Annessa Turner was twenty-six years old and had been trying on different occupations ever since her first job at age fourteen. “All I knew was that I wanted to help people in need, because that’s what I had a passion for,” she says.
That passion led her to a position in a retirement home where she started out in housekeeping and was quickly made part of the care-giving staff because of her sensitive interpersonal skills and loving interactions with residents.
“They called me ‘Little Miss Sunshine’ because I took a personal interest in their lives and their families,” says Annessa.
That led to a position with a company that provides in-home care for those who need assistance with the ongoing needs of their daily lives. This job confirmed the idea that a profession in patient care was where Annessa was meant to be.
Another important event solidified that decision when Annessa’s father succumbed to brain cancer after a 10-month struggle.
“He so badly wanted me to have a good education and have a happy life,” says Annessa. “He is my inspiration for everything I do. I don’t want everything he has taught and shown me to be in vain.”
Enrolling in the Respiratory Therapy program on the Ontario campus not only set her on the career path she had always wanted, it provided a soft place to land for the support she very much needed after her greatest loss.
“I never expected to have teachers who are so passionate about their careers and their students,” says Annessa. “They make themselves available to anyone at any time, and that environment is irreplaceable. I sought their advice for things much outside RT. They helped guide me through school, as well as my life path.”
Annessa admits that her greatest struggle has been herself. “My own insecurities, lack of self-confidence and not being able to assert myself has always held me back,” she says.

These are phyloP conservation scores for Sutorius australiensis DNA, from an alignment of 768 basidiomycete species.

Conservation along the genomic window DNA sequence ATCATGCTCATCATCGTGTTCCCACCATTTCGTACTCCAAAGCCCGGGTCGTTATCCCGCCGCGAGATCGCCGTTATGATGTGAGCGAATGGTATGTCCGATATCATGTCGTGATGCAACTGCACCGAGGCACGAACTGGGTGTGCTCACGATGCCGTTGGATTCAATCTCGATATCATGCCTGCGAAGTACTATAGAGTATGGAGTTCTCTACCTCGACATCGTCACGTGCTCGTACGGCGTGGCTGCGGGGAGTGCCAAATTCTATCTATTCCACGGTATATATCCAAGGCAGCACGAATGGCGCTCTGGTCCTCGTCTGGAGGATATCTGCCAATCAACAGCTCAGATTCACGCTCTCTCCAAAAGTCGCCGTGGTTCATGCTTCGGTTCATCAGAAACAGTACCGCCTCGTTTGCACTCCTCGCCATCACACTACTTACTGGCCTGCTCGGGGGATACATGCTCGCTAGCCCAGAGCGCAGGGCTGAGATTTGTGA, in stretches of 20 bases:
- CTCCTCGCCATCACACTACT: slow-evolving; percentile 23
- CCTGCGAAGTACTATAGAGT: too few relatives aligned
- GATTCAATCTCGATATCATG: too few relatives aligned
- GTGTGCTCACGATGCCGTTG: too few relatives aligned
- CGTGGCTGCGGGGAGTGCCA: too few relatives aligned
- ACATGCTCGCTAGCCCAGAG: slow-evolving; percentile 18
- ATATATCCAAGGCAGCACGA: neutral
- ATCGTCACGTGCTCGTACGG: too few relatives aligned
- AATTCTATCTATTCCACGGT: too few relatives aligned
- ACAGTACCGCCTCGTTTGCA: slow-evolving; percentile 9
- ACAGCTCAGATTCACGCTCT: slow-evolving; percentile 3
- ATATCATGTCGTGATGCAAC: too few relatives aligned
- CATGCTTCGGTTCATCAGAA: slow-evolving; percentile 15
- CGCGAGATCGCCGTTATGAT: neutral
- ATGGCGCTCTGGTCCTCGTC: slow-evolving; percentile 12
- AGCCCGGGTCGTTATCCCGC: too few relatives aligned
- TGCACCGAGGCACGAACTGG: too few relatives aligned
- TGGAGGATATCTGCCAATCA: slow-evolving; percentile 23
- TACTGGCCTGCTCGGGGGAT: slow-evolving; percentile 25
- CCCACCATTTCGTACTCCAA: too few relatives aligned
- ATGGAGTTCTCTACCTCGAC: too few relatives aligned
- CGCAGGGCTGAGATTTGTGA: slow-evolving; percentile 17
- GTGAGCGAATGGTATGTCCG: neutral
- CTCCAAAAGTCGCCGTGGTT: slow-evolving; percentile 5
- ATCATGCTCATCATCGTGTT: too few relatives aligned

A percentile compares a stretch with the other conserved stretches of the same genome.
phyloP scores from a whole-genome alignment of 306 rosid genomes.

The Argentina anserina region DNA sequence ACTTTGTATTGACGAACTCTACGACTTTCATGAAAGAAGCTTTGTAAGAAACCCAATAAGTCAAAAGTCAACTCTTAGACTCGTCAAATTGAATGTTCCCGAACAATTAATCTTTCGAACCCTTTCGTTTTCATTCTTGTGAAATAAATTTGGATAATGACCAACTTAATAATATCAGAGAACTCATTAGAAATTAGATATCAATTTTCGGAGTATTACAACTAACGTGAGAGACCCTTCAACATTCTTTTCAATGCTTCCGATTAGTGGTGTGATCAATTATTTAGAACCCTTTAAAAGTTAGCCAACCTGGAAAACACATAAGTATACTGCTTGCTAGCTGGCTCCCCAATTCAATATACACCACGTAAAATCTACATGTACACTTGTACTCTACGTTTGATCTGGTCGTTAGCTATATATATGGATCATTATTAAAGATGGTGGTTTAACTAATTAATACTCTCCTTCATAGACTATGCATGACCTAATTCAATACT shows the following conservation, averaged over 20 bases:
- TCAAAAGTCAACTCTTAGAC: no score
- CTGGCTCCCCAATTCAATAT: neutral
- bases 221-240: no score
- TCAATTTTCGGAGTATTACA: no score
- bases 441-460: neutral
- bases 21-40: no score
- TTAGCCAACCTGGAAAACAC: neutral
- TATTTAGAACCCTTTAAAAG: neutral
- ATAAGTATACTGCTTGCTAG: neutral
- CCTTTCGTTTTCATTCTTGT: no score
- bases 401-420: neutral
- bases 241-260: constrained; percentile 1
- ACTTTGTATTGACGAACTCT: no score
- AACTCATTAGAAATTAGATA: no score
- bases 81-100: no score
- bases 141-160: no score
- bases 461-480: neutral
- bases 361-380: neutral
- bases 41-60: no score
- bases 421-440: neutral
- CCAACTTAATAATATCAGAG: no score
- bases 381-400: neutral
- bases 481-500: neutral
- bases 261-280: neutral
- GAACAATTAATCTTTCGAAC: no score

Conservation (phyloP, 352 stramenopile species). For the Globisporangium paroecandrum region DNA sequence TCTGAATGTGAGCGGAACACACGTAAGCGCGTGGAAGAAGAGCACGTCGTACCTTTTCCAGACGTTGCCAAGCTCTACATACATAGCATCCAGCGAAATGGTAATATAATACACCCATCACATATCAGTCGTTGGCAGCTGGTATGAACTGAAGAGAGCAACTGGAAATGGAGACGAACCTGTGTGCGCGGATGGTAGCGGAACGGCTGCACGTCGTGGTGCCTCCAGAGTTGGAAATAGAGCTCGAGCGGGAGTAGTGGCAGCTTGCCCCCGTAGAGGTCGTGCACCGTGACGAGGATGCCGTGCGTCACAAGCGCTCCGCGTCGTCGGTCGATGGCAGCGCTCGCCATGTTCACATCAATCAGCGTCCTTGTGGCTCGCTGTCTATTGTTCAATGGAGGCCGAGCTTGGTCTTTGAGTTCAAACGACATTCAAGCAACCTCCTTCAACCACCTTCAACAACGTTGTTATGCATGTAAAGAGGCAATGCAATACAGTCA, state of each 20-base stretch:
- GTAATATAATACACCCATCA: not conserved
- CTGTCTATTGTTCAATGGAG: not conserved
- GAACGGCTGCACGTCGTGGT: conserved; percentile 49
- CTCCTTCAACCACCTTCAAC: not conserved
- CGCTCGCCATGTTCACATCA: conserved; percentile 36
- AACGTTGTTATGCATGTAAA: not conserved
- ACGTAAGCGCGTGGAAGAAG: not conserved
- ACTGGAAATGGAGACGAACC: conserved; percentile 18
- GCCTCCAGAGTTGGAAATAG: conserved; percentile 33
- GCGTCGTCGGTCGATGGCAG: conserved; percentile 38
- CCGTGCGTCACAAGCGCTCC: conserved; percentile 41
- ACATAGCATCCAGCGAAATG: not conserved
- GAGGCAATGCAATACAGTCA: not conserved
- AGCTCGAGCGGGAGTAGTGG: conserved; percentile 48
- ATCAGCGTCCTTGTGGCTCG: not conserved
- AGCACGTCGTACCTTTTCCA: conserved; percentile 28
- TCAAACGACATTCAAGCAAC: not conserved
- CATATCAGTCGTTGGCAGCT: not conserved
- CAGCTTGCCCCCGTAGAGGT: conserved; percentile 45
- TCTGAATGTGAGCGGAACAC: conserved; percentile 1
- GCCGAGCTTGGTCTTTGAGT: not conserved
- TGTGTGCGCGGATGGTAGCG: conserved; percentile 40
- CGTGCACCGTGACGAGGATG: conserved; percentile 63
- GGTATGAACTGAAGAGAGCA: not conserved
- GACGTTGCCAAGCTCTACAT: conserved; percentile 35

She credits so many at SJVC for helping her to see a truer vision of herself. “It was a blessing that Lea Endress was my first instructor,” she says. “He was so positive and inspirational and told me ‘You can do anything,’ and sounded so much like my father.”
There were others, like her teacher Russell McCord. “He is the type of instructor that students never forget,” says Annessa. “His positivity is contagious. Simply being around him makes you want to be a better person.”
She found her role model in instructor Hank Lockridge. “His infinite knowledge and wisdom has inspired us all to do our best so that when go out into our field we give the highest level of care to our patients,” she says.
Clinical rotations were a revelation to Annessa. “Loma Linda Hospital is my dream right now,” she says. “I hope that I made an impression there to be remembered. It just felt like home, like that was where I should be. I believe in their Mission Statement to make man whole; they’re treating the whole person, not just a patient.”
There was a lot of self-discovery along the way. “Who I am now versus who I was when I started school is a very different person,” she says. It is important for her to do her very best so that she can provide others with the highest level of professionalism. Integrity is one of the finer points her father instilled in her. “He said that integrity is doing the right thing when no one is looking.”
Annessa’s father may have been her North Star, but she is finding a light all her own. She is fanning the fire within herself to go out into the world and pass those gifts she learned from her father and the knowledge and skill gleaned from her education to those in her care.
When she really feels the need to pull him close, to feel the safety net he always provided, she wears the necklace her father wore every day of his many years in the Fire Department, the last eleven as Deputy Chief-Fire Marshall for Chino Valley.
“I wear his necklace when I need the reassurance that he’s still there,” says Annessa. It will look really nice with her graduation cap and gown this October.